Viewer struct {
		Login          githubv4.String
		CreatedAt      githubv4.DateTime
		IsBountyHunter githubv4.Boolean
		BioHTML        githubv4.HTML
		WebsiteURL     githubv4.URI
	}
}
// Call client.Query() and use results in query...

However, depending on how you're planning to use the results of your query, it's often more convenient to use other Go types.

The encoding/json rules are used for converting individual JSON-encoded fields from a GraphQL response into Go values. See https://godoc.org/encoding/json#Unmarshal for details. The json.Unmarshaler interface is respected.

That means you can simplify the earlier query by using predeclared Go types:

// import "time"

var query struct {
	Viewer struct {
		Login          string    // E.g., "gopher".
		CreatedAt      time.Time // E.g., time.Date(2017, 5, 26, 21, 17, 14, 0, time.UTC).
		IsBountyHunter bool      // E.g., true.
		BioHTML        string    // E.g., `I am learning <a href="https://graphql.org">GraphQL</a>!`.
		WebsiteURL     string    // E.g., "https://golang.org".
	}
}
// Call client.Query() and use results in query...

The DateTime scalar is described as "an ISO-8601 encoded UTC date string". If you wanted to fetch in that form without parsing it into a time.Time, you can use the string type. For example, this would work:

// import "html/template"

type MyBoolean bool

var query struct {
	Viewer struct {
		Login          string        // E.g., "gopher".
		CreatedAt      string        // E.g., "2017-05-26T21:17:14Z".
		IsBountyHunter MyBoolean     // E.g., MyBoolean(true).
		BioHTML        template.HTML // E.g., template.HTML(`I am learning <a href="https://graphql.org">GraphQL</a>!`).
		WebsiteURL     template.URL  // E.g., template.URL("https://golang.org").
	}
}
// Call client.Query() and use results in query...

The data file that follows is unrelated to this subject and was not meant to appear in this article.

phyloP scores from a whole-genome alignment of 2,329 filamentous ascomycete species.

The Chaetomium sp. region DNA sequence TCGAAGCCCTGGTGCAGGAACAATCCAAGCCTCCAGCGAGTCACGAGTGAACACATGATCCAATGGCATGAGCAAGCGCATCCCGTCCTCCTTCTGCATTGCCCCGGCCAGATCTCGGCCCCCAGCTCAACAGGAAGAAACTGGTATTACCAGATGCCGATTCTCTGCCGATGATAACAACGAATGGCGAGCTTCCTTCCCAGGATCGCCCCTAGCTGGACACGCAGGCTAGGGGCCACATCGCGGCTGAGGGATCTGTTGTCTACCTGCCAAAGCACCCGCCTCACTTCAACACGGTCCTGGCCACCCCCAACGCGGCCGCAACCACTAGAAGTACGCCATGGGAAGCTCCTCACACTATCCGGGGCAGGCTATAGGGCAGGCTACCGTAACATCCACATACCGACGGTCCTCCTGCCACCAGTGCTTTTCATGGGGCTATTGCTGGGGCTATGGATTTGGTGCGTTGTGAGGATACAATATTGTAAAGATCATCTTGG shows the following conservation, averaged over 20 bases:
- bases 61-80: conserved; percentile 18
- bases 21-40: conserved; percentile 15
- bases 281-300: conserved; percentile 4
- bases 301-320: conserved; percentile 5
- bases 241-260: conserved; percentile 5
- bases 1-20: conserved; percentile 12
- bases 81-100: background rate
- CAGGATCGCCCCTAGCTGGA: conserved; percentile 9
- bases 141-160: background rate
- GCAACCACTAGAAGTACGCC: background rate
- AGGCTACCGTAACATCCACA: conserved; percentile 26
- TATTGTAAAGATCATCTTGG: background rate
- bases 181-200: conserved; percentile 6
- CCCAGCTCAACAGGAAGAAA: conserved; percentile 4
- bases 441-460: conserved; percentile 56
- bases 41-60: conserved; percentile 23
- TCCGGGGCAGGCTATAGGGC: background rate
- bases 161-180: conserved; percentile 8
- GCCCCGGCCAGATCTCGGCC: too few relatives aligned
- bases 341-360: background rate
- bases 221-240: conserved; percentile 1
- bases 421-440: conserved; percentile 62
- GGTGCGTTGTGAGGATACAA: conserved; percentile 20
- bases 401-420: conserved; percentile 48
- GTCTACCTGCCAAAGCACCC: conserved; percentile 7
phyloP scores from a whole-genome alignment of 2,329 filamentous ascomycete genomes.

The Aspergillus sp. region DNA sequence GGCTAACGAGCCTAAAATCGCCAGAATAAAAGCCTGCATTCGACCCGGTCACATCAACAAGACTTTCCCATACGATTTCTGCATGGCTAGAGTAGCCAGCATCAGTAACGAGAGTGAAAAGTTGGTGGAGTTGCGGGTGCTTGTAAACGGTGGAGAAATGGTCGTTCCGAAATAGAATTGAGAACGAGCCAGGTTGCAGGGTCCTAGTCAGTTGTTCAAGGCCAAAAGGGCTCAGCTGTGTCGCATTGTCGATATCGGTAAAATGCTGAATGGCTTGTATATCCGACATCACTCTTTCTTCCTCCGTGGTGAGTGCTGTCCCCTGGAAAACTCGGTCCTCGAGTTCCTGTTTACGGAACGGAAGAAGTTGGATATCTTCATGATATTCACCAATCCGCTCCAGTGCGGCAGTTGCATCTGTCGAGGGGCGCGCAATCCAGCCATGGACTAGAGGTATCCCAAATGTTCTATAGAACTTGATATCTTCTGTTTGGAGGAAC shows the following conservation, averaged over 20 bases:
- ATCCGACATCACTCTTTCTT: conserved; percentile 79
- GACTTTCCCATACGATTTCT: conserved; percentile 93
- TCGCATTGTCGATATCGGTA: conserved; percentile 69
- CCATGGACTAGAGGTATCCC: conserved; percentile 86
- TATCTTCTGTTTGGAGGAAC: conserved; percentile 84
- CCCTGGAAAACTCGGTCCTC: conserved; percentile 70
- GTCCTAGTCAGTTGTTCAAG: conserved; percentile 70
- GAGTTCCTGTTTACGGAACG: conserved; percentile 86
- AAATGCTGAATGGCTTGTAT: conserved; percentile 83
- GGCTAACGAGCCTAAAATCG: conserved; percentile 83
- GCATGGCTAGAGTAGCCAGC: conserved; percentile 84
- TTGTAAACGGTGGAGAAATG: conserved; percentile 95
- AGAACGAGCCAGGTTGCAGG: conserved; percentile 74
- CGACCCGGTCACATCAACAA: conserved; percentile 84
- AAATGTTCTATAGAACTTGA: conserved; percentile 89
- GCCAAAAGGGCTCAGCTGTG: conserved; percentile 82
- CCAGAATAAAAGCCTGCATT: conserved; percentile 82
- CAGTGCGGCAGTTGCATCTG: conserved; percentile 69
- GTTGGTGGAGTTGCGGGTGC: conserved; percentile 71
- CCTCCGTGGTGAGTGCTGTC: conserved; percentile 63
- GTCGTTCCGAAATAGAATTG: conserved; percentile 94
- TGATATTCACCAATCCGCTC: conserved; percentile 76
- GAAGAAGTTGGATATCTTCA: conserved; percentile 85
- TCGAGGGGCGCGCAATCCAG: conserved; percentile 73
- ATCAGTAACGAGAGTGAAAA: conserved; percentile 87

Arguments and Variables

Often, you'll want to specify arguments on some fields. You can use the graphql struct field tag for this.

For example, to make the following GraphQL query:

{
	repository(owner: "octocat", name: "Hello-World") {
		description
	}
}

You can define this variable:

var q struct {
	Repository struct {
		Description string
	} `graphql:"repository(owner: \"octocat\", name: \"Hello-World\")"`
}

Then call client.Query:

err := client.Query(context.Background(), &q, nil)
if err != nil {
	// Handle error.
}
fmt.Println(q.Repository.Description)

// Output:
// My first repository on GitHub!

However, that'll only work if the arguments are constant and known in advance. Otherwise, you will need to make use of variables. Replace the constants in the struct field tag with variable names:

// fetchRepoDescription fetches description of repo with owner and name.
func fetchRepoDescription(ctx context.Context, owner, name string) (string, error) {
	var q struct {
		Repository struct {
			Description string
		} `graphql:"repository(owner: $owner, name: $name)"`
	}

When sending variables to GraphQL, you need to use exact types that match GraphQL scalar types, otherwise the GraphQL server will return an error.

So, define a variables map with their values that are converted to GraphQL scalar types:

	variables := map[string]interface{}{
		"owner": githubv4.String(owner),
		"name":  githubv4.String(name),
	}

Finally, call client.Query providing variables:

	err := client.Query(ctx, &q, variables)
	return q.Repository.Description, err
}

Inline Fragments

Some GraphQL queries contain inline fragments. You can use the graphql struct field tag to express them.

For example, to make the following GraphQL query:

{
	repositoryOwner(login: "github") {
		login
		... on Organization {
			description
		}
		... on User {
			bio
		}
	}
}

You can define this variable: